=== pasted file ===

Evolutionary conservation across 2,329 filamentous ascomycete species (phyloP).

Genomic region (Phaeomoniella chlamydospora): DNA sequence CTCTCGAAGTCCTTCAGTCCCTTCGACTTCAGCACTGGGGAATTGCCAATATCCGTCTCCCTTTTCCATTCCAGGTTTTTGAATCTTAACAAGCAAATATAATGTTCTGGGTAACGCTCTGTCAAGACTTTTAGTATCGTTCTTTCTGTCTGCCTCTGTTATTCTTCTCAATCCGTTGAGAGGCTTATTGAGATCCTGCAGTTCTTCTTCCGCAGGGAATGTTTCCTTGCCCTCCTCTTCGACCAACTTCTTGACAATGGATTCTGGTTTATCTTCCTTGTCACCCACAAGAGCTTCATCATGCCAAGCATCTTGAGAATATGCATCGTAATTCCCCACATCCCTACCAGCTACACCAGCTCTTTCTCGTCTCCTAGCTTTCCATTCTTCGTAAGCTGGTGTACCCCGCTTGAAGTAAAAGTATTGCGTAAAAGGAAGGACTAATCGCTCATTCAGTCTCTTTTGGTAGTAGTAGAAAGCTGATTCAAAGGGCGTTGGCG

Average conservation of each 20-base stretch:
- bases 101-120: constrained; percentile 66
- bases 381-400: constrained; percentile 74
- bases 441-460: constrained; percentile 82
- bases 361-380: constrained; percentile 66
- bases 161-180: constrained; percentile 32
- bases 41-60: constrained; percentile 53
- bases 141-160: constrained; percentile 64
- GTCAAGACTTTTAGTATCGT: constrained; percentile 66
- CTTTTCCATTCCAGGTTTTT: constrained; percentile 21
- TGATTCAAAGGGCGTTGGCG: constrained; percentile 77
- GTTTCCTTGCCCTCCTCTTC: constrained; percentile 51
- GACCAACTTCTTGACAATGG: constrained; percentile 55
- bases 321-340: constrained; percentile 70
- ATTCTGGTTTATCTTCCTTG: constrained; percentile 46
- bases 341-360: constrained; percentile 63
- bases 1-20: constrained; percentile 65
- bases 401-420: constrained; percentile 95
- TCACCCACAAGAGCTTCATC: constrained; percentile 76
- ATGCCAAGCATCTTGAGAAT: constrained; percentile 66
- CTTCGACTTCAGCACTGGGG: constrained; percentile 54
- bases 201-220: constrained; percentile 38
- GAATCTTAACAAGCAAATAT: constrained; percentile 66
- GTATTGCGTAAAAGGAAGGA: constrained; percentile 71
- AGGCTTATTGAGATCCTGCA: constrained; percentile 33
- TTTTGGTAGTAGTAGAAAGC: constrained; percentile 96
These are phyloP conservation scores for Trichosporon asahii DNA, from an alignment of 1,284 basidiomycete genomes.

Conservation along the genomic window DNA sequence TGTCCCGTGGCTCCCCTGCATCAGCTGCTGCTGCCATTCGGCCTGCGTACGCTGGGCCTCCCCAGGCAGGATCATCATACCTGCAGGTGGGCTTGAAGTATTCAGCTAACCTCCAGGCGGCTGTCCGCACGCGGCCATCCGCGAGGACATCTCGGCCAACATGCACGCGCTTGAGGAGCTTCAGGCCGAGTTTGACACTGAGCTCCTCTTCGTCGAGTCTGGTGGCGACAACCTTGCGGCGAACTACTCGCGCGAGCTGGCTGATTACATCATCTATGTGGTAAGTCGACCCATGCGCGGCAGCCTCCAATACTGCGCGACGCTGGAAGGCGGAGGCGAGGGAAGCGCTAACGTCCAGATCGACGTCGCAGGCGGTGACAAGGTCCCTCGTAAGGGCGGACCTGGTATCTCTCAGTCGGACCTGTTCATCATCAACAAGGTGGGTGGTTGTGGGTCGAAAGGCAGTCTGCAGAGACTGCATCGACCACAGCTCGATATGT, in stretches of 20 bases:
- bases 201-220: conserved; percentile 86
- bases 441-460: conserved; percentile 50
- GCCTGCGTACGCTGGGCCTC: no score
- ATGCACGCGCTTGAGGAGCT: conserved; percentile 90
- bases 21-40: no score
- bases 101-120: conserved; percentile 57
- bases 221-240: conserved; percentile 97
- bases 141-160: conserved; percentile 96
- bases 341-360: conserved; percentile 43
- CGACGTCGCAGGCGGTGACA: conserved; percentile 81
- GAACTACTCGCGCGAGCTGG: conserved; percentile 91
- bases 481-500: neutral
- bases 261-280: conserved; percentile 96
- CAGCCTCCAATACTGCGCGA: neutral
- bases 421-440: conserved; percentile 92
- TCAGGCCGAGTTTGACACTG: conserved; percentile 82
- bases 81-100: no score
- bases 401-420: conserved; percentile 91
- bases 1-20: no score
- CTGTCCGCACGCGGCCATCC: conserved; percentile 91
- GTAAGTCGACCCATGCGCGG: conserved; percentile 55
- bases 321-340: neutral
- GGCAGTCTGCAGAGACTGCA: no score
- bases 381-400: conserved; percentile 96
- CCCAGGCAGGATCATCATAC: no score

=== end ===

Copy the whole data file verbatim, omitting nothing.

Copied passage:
Evolutionary conservation across 2,329 filamentous ascomycete species (phyloP).

Genomic region (Phaeomoniella chlamydospora): DNA sequence CTCTCGAAGTCCTTCAGTCCCTTCGACTTCAGCACTGGGGAATTGCCAATATCCGTCTCCCTTTTCCATTCCAGGTTTTTGAATCTTAACAAGCAAATATAATGTTCTGGGTAACGCTCTGTCAAGACTTTTAGTATCGTTCTTTCTGTCTGCCTCTGTTATTCTTCTCAATCCGTTGAGAGGCTTATTGAGATCCTGCAGTTCTTCTTCCGCAGGGAATGTTTCCTTGCCCTCCTCTTCGACCAACTTCTTGACAATGGATTCTGGTTTATCTTCCTTGTCACCCACAAGAGCTTCATCATGCCAAGCATCTTGAGAATATGCATCGTAATTCCCCACATCCCTACCAGCTACACCAGCTCTTTCTCGTCTCCTAGCTTTCCATTCTTCGTAAGCTGGTGTACCCCGCTTGAAGTAAAAGTATTGCGTAAAAGGAAGGACTAATCGCTCATTCAGTCTCTTTTGGTAGTAGTAGAAAGCTGATTCAAAGGGCGTTGGCG

Average conservation of each 20-base stretch:
- bases 101-120: constrained; percentile 66
- bases 381-400: constrained; percentile 74
- bases 441-460: constrained; percentile 82
- bases 361-380: constrained; percentile 66
- bases 161-180: constrained; percentile 32
- bases 41-60: constrained; percentile 53
- bases 141-160: constrained; percentile 64
- GTCAAGACTTTTAGTATCGT: constrained; percentile 66
- CTTTTCCATTCCAGGTTTTT: constrained; percentile 21
- TGATTCAAAGGGCGTTGGCG: constrained; percentile 77
- GTTTCCTTGCCCTCCTCTTC: constrained; percentile 51
- GACCAACTTCTTGACAATGG: constrained; percentile 55
- bases 321-340: constrained; percentile 70
- ATTCTGGTTTATCTTCCTTG: constrained; percentile 46
- bases 341-360: constrained; percentile 63
- bases 1-20: constrained; percentile 65
- bases 401-420: constrained; percentile 95
- TCACCCACAAGAGCTTCATC: constrained; percentile 76
- ATGCCAAGCATCTTGAGAAT: constrained; percentile 66
- CTTCGACTTCAGCACTGGGG: constrained; percentile 54
- bases 201-220: constrained; percentile 38
- GAATCTTAACAAGCAAATAT: constrained; percentile 66
- GTATTGCGTAAAAGGAAGGA: constrained; percentile 71
- AGGCTTATTGAGATCCTGCA: constrained; percentile 33
- TTTTGGTAGTAGTAGAAAGC: constrained; percentile 96
These are phyloP conservation scores for Trichosporon asahii DNA, from an alignment of 1,284 basidiomycete genomes.

Conservation along the genomic window DNA sequence TGTCCCGTGGCTCCCCTGCATCAGCTGCTGCTGCCATTCGGCCTGCGTACGCTGGGCCTCCCCAGGCAGGATCATCATACCTGCAGGTGGGCTTGAAGTATTCAGCTAACCTCCAGGCGGCTGTCCGCACGCGGCCATCCGCGAGGACATCTCGGCCAACATGCACGCGCTTGAGGAGCTTCAGGCCGAGTTTGACACTGAGCTCCTCTTCGTCGAGTCTGGTGGCGACAACCTTGCGGCGAACTACTCGCGCGAGCTGGCTGATTACATCATCTATGTGGTAAGTCGACCCATGCGCGGCAGCCTCCAATACTGCGCGACGCTGGAAGGCGGAGGCGAGGGAAGCGCTAACGTCCAGATCGACGTCGCAGGCGGTGACAAGGTCCCTCGTAAGGGCGGACCTGGTATCTCTCAGTCGGACCTGTTCATCATCAACAAGGTGGGTGGTTGTGGGTCGAAAGGCAGTCTGCAGAGACTGCATCGACCACAGCTCGATATGT, in stretches of 20 bases:
- bases 201-220: conserved; percentile 86
- bases 441-460: conserved; percentile 50
- GCCTGCGTACGCTGGGCCTC: no score
- ATGCACGCGCTTGAGGAGCT: conserved; percentile 90
- bases 21-40: no score
- bases 101-120: conserved; percentile 57
- bases 221-240: conserved; percentile 97
- bases 141-160: conserved; percentile 96
- bases 341-360: conserved; percentile 43
- CGACGTCGCAGGCGGTGACA: conserved; percentile 81
- GAACTACTCGCGCGAGCTGG: conserved; percentile 91
- bases 481-500: neutral
- bases 261-280: conserved; percentile 96
- CAGCCTCCAATACTGCGCGA: neutral
- bases 421-440: conserved; percentile 92
- TCAGGCCGAGTTTGACACTG: conserved; percentile 82
- bases 81-100: no score
- bases 401-420: conserved; percentile 91
- bases 1-20: no score
- CTGTCCGCACGCGGCCATCC: conserved; percentile 91
- GTAAGTCGACCCATGCGCGG: conserved; percentile 55
- bases 321-340: neutral
- GGCAGTCTGCAGAGACTGCA: no score
- bases 381-400: conserved; percentile 96
- CCCAGGCAGGATCATCATAC: no score